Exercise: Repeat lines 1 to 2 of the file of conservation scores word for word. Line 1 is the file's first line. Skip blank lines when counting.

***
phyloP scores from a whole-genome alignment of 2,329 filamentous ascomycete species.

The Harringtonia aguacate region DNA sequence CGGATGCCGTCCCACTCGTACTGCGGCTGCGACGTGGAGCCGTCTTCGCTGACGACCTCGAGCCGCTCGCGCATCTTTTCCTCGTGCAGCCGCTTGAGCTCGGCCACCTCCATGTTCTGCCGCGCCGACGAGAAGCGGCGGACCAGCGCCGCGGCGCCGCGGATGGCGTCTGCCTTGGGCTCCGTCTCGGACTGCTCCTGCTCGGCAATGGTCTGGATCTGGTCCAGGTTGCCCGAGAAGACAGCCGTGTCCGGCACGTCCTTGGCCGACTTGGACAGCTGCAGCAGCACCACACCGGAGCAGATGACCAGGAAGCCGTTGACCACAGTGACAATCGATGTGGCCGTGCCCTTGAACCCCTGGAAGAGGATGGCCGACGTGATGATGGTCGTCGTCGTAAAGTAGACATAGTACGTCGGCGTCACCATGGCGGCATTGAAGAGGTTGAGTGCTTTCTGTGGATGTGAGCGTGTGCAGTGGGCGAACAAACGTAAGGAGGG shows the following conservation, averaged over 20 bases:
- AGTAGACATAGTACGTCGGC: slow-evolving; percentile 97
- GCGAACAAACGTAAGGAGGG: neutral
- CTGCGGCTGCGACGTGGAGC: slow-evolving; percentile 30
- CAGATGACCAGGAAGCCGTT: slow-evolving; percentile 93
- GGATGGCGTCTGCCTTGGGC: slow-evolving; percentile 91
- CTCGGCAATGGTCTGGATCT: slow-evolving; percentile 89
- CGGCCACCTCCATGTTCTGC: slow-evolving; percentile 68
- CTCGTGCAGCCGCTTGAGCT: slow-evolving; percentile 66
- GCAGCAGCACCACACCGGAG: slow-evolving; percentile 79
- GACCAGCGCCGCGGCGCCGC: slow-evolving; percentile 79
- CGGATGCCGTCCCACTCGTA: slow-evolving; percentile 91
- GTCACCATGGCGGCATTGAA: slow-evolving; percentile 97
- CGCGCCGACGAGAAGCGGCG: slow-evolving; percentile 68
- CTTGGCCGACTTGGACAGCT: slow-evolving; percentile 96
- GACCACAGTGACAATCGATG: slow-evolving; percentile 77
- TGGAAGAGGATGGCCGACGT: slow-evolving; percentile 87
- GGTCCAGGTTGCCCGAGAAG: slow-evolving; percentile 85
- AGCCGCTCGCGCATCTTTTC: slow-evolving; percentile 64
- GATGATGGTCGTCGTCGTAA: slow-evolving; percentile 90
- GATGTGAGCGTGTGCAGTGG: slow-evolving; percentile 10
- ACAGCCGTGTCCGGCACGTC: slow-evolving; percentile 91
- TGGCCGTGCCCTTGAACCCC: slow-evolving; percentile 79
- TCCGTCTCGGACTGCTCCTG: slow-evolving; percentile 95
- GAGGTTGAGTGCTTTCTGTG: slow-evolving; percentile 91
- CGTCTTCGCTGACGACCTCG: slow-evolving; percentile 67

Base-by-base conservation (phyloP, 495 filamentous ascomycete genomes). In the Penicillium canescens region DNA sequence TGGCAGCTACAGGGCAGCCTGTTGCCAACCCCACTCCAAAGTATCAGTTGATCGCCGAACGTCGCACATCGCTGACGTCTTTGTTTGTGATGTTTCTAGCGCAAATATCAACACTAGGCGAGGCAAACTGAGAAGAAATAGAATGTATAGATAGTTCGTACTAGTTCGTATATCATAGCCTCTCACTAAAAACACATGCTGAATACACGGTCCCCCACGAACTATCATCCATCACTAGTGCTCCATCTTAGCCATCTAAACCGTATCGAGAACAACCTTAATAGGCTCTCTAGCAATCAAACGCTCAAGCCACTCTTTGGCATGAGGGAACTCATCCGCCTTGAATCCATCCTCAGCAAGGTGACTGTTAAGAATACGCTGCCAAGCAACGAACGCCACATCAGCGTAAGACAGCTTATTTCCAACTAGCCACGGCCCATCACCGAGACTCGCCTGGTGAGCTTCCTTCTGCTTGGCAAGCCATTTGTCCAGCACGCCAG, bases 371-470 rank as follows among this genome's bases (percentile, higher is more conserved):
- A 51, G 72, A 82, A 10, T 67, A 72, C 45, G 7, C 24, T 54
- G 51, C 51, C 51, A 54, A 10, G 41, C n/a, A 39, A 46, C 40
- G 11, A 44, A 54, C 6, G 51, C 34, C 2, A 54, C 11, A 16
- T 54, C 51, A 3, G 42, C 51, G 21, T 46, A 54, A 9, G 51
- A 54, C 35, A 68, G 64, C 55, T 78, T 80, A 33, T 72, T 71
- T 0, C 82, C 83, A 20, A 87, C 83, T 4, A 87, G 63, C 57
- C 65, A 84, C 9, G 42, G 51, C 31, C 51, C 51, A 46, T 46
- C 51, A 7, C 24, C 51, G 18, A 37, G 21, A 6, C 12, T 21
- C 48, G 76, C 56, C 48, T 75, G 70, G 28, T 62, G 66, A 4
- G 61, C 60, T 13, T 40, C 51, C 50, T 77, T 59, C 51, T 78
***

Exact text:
phyloP scores from a whole-genome alignment of 2,329 filamentous ascomycete species.

The Harringtonia aguacate region DNA sequence CGGATGCCGTCCCACTCGTACTGCGGCTGCGACGTGGAGCCGTCTTCGCTGACGACCTCGAGCCGCTCGCGCATCTTTTCCTCGTGCAGCCGCTTGAGCTCGGCCACCTCCATGTTCTGCCGCGCCGACGAGAAGCGGCGGACCAGCGCCGCGGCGCCGCGGATGGCGTCTGCCTTGGGCTCCGTCTCGGACTGCTCCTGCTCGGCAATGGTCTGGATCTGGTCCAGGTTGCCCGAGAAGACAGCCGTGTCCGGCACGTCCTTGGCCGACTTGGACAGCTGCAGCAGCACCACACCGGAGCAGATGACCAGGAAGCCGTTGACCACAGTGACAATCGATGTGGCCGTGCCCTTGAACCCCTGGAAGAGGATGGCCGACGTGATGATGGTCGTCGTCGTAAAGTAGACATAGTACGTCGGCGTCACCATGGCGGCATTGAAGAGGTTGAGTGCTTTCTGTGGATGTGAGCGTGTGCAGTGGGCGAACAAACGTAAGGAGGG shows the following conservation, averaged over 20 bases: